Politics & Policy

Kavanaugh Casualties

Signs at an anti-Kavanaugh protest in Washington, D.C., September 27, 2018. (Joshua Roberts/Reuters)
In tatters: The mainstream Left, Never Trumpers, conventional wisdom, #MeToo, the media . . .

When the Christine Ford saga finally ended with the confirmation of Judge Brett Kavanaugh to the Supreme Court, a lot of truth had distilled out, along with the evaporation of prior pretensions and misconceptions.

 

The Left

The hearing confirmed that the traditional JFK/Hubert Humphrey Democrat party, as once envisioned by a Bill Clinton, Gary Hart, or Jim Webb, is long kaput. In its place is being birthed a hard-left progressive movement that absorbs the ideologies and methodologies of its base and that now incorporates all sorts, from Ocasio-Cortez’s socialist hipsters to Black Lives Matters, Antifa, and Occupy Wall Street protestors.

The new progressives recently have come to believe that they gain traction by the theater of disrupting senate hearings, cornering senators in elevators, stalking them on the way to work, doxing their opponents on the Internet, and during the hearings throwing out the concept of due process. Any means is deemed permissible to enact visions of social justice, given legislative and executive power is lost for now — and as if proverbially ordinary Americans who watched the televised circus might applaud the performers.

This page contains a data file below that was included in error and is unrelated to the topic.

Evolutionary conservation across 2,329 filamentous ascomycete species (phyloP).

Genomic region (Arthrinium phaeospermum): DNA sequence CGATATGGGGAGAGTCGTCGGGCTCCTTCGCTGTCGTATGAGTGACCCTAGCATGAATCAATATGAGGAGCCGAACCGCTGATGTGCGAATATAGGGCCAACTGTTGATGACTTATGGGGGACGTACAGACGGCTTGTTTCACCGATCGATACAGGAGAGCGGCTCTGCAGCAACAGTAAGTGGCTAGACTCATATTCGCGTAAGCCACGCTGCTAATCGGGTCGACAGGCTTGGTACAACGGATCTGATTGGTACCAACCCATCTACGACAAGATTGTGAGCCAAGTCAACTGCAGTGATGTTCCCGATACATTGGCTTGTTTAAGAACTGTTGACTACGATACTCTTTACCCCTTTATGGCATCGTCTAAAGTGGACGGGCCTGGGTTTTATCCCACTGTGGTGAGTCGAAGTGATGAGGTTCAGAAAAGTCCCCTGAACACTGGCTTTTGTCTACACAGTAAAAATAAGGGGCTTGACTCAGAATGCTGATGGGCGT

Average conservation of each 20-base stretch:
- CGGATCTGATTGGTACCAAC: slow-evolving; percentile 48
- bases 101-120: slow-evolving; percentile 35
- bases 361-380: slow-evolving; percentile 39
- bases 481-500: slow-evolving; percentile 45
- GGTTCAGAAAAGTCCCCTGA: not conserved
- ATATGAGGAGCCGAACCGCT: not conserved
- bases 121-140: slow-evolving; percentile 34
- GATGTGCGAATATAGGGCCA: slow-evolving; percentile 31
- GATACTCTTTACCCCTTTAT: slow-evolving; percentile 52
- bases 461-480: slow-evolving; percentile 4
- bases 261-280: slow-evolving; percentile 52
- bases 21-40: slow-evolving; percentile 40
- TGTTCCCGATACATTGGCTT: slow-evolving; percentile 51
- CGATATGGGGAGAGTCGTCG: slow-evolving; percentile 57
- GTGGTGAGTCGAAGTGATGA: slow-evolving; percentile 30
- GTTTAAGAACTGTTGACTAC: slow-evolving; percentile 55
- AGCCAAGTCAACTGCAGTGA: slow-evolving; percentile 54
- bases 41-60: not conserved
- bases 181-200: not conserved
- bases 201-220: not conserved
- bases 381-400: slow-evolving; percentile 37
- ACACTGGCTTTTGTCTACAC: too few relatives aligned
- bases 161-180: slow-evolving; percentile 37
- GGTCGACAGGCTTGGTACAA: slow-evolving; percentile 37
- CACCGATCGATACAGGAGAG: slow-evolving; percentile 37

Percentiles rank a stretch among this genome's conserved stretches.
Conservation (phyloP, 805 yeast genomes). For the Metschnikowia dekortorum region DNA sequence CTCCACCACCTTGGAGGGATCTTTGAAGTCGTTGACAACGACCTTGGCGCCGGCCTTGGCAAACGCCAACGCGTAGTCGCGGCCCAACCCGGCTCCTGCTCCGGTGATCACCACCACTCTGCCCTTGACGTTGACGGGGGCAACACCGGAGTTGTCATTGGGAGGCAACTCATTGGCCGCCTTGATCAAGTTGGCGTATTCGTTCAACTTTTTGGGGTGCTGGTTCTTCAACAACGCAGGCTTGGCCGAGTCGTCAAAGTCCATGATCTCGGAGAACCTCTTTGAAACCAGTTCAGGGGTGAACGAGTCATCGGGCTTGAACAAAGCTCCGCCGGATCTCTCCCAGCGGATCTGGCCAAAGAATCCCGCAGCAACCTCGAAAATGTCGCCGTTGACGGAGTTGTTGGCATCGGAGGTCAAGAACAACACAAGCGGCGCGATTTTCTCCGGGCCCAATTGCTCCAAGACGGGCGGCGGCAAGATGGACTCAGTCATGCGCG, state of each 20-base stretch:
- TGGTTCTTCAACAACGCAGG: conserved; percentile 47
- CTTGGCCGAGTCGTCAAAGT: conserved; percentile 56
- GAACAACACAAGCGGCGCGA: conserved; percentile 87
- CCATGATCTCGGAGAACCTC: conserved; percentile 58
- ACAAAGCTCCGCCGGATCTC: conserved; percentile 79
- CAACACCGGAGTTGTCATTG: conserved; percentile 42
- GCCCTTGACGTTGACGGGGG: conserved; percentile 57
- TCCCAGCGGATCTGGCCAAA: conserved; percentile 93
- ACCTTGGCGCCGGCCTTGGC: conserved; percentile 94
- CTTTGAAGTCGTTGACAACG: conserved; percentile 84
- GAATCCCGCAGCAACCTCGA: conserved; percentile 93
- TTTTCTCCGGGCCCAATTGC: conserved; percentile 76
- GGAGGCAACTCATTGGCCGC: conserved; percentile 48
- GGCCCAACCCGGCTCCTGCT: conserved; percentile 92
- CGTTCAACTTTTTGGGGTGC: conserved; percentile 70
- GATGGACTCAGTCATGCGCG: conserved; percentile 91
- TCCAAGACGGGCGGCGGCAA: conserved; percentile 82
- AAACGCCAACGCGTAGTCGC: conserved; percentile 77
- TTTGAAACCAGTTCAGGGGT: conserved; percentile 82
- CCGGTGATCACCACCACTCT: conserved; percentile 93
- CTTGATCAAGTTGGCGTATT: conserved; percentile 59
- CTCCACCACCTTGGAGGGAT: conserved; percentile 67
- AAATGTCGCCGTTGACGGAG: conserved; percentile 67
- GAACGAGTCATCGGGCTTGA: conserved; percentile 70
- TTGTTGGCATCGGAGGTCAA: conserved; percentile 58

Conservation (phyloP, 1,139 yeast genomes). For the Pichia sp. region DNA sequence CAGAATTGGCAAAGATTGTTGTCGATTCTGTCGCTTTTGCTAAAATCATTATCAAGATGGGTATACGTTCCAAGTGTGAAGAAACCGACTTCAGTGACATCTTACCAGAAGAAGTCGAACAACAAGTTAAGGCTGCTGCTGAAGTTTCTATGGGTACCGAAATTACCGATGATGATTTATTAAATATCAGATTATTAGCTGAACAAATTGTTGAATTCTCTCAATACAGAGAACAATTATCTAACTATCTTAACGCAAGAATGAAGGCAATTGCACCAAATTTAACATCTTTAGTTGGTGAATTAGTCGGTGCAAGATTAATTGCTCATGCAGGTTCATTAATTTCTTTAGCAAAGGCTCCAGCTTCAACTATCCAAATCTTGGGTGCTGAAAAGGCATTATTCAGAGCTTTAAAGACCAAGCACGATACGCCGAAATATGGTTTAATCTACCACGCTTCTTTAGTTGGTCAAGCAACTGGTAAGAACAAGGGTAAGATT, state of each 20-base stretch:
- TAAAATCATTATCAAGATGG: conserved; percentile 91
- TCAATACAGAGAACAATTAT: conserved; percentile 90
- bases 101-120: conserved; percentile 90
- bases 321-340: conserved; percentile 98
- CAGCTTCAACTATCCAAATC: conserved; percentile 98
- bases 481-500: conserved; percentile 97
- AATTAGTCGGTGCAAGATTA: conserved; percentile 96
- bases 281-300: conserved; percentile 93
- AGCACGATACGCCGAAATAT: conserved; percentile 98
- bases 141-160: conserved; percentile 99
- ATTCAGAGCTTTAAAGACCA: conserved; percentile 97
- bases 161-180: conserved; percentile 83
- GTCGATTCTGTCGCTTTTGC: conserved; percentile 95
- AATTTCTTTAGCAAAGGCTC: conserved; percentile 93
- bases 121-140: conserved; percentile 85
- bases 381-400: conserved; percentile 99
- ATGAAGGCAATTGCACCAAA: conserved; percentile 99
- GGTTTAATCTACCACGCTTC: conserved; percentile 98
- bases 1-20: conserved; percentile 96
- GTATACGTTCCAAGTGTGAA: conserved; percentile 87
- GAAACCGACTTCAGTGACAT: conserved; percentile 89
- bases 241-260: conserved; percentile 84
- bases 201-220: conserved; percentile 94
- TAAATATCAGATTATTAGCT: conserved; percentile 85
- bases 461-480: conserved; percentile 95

Diane Feinstein, Joe Biden, Nancy Pelosi, and the Democratic fossils on the Senate Judiciary Committee may in their golden years try to lumber onto the departing progressive train, but their septuagenarian and octogenarian creaky efforts to get on board grow sad. Joe Biden was reduced to threatening to beat Trump up behind the locker room. Diane Feinstein staged a clumsy eleventh-hour ambush of the hearings that proved pure bathos. Even leftists such as Nancy Pelosi and Elizabeth Warren fear that they are suddenly pseudo- revolutionaries, compared with the new, far more radical Jacobins, who in cyclical French Revolutionary style call for massive repeals of all student debt, free tuition, packing the Supreme Court, Medicare for all, a specified end to fossil fuels, quotas based on identity politics, and an abolishment of Immigration and Custom Enforcement. No one quite knows how far this cannibalistic cycle will go.